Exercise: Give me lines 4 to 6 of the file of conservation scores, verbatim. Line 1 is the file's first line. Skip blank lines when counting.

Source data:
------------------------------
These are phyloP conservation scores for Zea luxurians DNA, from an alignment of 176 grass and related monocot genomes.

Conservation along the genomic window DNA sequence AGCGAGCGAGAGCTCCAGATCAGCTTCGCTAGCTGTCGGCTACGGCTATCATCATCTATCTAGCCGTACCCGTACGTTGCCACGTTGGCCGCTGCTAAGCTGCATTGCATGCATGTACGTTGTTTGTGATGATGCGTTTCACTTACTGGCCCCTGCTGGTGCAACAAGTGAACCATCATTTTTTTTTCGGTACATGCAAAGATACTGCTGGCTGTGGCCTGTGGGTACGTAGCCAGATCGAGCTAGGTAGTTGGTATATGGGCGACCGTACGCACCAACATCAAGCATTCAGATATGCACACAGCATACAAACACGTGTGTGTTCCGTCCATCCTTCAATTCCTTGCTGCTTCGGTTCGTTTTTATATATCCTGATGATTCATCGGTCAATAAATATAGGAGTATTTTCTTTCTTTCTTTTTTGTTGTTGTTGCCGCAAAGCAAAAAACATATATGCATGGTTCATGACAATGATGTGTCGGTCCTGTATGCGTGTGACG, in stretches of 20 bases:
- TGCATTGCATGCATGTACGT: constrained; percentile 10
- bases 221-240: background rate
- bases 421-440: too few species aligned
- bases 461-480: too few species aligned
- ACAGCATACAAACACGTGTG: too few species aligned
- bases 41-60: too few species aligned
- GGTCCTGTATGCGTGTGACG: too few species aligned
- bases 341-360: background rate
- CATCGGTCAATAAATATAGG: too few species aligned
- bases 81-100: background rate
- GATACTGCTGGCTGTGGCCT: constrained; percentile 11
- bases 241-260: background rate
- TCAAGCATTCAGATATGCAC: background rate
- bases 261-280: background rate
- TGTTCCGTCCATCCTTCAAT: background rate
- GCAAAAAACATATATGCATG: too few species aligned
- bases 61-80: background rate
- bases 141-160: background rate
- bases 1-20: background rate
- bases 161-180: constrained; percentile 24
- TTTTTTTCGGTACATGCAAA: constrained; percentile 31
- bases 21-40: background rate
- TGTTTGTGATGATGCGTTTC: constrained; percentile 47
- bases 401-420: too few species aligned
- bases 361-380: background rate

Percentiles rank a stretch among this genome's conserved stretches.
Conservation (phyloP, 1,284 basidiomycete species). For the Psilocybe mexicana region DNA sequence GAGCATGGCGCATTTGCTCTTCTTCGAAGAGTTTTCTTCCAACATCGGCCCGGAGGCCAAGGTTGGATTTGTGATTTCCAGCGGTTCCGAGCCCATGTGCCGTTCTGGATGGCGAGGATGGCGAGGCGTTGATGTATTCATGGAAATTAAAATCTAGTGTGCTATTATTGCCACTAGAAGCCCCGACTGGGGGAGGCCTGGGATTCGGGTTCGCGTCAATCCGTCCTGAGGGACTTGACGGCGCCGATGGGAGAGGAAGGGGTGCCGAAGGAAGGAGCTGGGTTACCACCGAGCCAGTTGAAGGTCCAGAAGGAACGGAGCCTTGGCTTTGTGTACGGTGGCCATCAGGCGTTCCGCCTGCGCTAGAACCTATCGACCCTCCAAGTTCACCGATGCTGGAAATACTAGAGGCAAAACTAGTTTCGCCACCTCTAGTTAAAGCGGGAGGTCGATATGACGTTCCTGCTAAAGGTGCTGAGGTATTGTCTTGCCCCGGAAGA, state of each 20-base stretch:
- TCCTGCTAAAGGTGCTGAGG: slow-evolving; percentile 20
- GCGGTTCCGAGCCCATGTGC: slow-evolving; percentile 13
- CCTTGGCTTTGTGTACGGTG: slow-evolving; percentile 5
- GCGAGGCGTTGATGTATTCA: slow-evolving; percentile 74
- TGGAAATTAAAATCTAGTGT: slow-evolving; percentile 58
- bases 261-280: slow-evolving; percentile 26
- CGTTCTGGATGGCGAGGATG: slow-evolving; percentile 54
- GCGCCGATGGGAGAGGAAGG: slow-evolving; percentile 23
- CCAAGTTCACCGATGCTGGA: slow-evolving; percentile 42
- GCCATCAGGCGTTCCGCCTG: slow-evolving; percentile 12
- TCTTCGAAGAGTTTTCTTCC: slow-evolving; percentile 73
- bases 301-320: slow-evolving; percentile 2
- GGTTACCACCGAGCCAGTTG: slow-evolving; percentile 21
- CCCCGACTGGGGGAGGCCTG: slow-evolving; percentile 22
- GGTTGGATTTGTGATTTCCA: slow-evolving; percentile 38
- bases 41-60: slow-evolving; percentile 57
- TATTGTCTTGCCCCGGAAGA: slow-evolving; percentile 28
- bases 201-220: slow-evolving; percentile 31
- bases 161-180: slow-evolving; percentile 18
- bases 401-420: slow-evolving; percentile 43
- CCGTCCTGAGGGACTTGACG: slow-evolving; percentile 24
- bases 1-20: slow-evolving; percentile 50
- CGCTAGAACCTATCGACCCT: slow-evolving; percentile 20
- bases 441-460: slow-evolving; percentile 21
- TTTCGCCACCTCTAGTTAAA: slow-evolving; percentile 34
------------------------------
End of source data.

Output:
- bases 221-240: background rate
- bases 421-440: too few species aligned
- bases 461-480: too few species aligned